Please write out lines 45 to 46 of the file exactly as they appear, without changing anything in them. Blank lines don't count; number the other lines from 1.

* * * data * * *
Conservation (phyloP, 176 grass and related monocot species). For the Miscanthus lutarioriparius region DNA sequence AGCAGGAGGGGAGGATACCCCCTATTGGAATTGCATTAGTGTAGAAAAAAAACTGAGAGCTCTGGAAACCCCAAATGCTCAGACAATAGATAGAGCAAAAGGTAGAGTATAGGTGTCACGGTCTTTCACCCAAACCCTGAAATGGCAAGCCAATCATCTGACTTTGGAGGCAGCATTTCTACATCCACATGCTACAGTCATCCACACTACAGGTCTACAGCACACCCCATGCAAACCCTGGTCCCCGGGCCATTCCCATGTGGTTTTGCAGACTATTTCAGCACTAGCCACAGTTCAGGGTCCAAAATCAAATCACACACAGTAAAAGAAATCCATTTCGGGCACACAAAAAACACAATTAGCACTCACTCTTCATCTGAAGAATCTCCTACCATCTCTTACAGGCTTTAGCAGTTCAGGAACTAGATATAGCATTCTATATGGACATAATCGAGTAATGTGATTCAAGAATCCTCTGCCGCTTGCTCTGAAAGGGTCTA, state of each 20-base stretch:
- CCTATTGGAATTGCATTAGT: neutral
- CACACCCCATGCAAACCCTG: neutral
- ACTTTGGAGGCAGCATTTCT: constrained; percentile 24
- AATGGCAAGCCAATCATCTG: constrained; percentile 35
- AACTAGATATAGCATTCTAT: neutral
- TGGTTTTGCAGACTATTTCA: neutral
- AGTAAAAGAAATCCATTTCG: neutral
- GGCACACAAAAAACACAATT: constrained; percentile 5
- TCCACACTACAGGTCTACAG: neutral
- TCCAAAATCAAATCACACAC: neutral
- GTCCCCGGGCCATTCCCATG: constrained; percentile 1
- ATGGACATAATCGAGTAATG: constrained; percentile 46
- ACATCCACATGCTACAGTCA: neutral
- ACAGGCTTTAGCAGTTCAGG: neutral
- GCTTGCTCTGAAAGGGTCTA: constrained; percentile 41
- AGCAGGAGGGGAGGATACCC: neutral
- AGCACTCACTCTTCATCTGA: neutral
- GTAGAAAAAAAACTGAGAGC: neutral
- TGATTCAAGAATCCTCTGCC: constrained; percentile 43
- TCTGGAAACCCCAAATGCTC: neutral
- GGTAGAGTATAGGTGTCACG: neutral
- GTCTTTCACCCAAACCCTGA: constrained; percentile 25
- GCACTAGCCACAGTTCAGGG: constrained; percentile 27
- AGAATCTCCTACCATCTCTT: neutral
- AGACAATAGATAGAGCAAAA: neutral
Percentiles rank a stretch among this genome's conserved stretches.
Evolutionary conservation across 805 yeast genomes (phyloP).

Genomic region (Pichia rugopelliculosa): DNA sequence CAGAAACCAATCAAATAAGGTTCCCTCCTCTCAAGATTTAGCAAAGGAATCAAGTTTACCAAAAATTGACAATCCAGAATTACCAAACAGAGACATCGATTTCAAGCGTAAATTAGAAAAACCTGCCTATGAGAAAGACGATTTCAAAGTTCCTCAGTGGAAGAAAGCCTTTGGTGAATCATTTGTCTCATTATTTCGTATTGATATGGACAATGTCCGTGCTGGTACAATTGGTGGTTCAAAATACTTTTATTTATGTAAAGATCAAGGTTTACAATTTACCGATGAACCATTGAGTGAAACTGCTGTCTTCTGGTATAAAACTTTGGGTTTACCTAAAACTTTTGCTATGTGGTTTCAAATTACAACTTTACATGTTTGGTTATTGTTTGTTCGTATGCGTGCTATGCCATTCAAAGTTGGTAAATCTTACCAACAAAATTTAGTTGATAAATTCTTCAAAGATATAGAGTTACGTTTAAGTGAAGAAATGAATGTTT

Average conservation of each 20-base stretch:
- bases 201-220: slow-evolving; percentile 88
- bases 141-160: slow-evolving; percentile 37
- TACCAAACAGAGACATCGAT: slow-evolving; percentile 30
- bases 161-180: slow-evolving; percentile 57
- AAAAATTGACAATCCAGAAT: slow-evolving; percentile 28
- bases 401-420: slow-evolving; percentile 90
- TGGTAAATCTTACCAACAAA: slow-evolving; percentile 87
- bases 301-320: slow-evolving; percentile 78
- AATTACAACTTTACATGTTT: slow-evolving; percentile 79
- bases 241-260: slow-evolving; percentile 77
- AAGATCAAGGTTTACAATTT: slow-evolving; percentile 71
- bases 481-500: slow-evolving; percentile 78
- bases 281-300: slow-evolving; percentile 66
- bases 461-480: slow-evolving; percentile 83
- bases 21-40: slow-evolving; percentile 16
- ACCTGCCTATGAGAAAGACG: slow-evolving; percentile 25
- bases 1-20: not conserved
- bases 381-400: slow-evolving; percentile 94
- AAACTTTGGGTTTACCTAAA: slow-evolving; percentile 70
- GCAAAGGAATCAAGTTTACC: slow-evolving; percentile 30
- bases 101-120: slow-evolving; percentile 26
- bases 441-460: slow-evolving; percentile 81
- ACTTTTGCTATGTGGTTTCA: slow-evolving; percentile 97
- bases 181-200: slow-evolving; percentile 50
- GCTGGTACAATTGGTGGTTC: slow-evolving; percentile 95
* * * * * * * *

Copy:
- bases 21-40: slow-evolving; percentile 16
- ACCTGCCTATGAGAAAGACG: slow-evolving; percentile 25